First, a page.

When we have NEPA (electricity), my mom has been making cotton stretch mattress covers and sheets. They are needed badly. The sponges are quite dirty and the covers all split open and kaput. I went with my mom to help her put them on the beds, we managed to find enough cloth for giving each family at least one. Weï¿½ve also been sewing curtains, there is hardly a moment of generator or NEPA time when the sewing machines arenï¿½t humming. Sometimes we sew half a seam and the NEPA goes off again. There is also a big need for mending clothing. My mom has told the mothers that if they have anything that needs mending, they should bring it over and it’s starting to arrive.
We also found toweling from the last container and made towels, again not enough but there were enough for one each, for all of the families. There seems to be a big need for towels. I’m assuming it’s because when you wash them, it takes them a full day in the sun to dry and on a damp day even more time to dry. I’ve also priced them and they’re very expensive.
In the evenings, occasionally students will come over with a question. On a rather Ironic note, they found out I taught German at home so they bring me their math and algebraic problems. Between the two of us, Lance and me, we have been able to help them so far.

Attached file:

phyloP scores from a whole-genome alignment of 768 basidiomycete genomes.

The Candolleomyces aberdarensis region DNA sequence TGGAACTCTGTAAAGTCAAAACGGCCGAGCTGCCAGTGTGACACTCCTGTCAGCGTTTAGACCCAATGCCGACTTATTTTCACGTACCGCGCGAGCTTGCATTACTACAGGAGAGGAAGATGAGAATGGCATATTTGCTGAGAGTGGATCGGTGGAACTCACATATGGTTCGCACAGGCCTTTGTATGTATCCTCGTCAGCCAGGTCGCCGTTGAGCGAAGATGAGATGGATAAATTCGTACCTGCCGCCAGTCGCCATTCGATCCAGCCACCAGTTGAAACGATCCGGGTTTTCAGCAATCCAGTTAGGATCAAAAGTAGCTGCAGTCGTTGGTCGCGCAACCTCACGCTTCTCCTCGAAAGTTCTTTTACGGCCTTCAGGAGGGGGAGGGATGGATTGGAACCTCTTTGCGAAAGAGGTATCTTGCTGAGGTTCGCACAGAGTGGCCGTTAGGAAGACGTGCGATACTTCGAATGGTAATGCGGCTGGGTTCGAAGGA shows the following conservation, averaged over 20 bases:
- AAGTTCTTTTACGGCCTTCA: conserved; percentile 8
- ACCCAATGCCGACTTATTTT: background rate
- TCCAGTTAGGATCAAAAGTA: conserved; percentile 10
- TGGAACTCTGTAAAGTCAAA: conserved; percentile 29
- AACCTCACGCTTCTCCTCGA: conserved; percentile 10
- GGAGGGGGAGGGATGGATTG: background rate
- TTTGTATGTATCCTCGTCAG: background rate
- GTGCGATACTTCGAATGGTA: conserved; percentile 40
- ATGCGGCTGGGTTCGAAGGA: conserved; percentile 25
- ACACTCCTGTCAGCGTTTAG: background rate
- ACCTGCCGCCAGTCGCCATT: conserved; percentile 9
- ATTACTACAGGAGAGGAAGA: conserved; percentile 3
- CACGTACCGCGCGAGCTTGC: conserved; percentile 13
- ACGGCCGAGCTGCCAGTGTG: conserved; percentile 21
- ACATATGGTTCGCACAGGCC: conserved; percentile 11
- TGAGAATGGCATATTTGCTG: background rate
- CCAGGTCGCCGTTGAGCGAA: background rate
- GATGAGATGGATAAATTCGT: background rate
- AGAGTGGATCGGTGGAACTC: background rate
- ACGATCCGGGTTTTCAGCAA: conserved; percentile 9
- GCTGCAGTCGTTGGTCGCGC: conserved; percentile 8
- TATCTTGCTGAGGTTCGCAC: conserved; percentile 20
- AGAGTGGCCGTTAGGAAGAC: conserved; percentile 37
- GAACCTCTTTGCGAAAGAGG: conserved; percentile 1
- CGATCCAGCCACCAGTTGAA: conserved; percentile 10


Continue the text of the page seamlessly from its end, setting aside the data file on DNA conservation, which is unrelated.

And then of course, we also have to cook for us here at home. The change in diet is so extreme that our bodies just plain and simply can’t handle eating just their food. That’s about it, I think. I guess if you want to know more about, you’ll have to come over here and see how much you can accomplish.
Oh! They buy all their bread, so when the container comes I’m planning to teach them to make bread in Eddy Vetter’s little oven that he made. It has no thermometer so we’ll have to figure something out for that. Glory says she wants to learn so I’ll teach her. Hopefully she’ll have it all figured out by the time we come home! Let me put it in a nutshell. For someone who is willing to look around and see what the people need, and how we can possibly help them there is plenty of work. For a junga dien with her own issues, I think this definitely isn’t the right place.